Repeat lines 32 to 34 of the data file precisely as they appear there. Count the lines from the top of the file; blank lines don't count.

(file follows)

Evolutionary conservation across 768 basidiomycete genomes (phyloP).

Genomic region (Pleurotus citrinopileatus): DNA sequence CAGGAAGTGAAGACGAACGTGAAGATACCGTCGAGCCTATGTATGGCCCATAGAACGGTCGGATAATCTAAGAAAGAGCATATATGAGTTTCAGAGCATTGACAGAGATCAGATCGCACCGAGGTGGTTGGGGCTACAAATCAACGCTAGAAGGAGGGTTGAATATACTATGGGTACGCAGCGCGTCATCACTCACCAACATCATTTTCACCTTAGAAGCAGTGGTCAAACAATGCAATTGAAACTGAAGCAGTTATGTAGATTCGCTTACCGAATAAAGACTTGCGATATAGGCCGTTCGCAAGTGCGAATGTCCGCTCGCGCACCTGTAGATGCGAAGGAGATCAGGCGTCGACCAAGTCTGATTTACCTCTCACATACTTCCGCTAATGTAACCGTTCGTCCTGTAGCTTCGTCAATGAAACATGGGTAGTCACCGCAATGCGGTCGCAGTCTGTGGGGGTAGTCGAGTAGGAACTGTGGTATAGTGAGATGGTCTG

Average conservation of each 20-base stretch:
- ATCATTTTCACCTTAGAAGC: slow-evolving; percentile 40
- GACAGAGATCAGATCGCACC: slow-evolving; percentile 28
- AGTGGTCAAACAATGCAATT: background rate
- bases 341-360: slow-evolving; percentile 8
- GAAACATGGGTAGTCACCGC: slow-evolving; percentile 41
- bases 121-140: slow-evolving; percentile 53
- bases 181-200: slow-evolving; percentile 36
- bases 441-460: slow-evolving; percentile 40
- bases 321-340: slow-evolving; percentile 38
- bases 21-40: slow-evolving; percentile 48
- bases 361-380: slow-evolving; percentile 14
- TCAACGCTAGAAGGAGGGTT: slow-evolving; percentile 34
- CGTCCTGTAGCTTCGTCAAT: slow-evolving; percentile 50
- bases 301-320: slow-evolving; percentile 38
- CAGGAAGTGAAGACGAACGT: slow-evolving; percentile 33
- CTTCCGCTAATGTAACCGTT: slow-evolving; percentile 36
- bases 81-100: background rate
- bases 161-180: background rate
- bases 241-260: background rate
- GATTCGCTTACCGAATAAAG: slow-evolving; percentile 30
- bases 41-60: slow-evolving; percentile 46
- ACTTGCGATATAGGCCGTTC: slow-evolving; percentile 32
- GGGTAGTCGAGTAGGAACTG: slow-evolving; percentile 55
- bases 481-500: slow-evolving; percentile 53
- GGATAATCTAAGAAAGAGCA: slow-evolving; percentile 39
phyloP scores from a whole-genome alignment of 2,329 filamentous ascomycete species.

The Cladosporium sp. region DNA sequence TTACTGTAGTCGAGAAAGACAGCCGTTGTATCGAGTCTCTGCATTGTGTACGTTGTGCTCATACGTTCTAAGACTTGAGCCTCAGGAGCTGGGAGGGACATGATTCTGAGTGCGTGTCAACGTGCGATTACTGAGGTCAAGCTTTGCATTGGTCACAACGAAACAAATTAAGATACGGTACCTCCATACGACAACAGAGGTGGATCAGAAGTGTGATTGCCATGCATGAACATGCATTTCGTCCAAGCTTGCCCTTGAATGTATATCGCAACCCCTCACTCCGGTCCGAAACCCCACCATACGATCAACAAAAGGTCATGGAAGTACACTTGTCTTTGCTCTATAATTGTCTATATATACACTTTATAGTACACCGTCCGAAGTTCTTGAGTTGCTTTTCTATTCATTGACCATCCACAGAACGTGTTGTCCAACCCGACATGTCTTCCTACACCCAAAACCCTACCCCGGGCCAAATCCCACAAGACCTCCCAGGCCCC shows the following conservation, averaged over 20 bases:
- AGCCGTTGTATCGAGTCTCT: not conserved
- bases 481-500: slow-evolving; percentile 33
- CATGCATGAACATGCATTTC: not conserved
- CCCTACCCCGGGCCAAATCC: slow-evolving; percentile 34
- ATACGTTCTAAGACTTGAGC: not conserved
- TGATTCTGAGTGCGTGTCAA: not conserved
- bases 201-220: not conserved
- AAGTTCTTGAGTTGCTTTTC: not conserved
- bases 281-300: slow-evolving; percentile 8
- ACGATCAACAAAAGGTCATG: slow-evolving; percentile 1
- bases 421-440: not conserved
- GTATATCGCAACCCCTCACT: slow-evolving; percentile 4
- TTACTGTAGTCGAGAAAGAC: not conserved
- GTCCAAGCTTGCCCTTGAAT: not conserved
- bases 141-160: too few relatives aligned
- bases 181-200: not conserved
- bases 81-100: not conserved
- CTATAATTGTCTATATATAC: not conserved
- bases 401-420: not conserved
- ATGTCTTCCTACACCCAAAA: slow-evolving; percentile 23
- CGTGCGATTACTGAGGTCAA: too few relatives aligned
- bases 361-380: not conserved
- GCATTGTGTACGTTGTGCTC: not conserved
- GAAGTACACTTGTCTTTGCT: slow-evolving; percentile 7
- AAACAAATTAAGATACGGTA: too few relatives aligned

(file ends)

- bases 481-500: slow-evolving; percentile 33
- CATGCATGAACATGCATTTC: not conserved
- CCCTACCCCGGGCCAAATCC: slow-evolving; percentile 34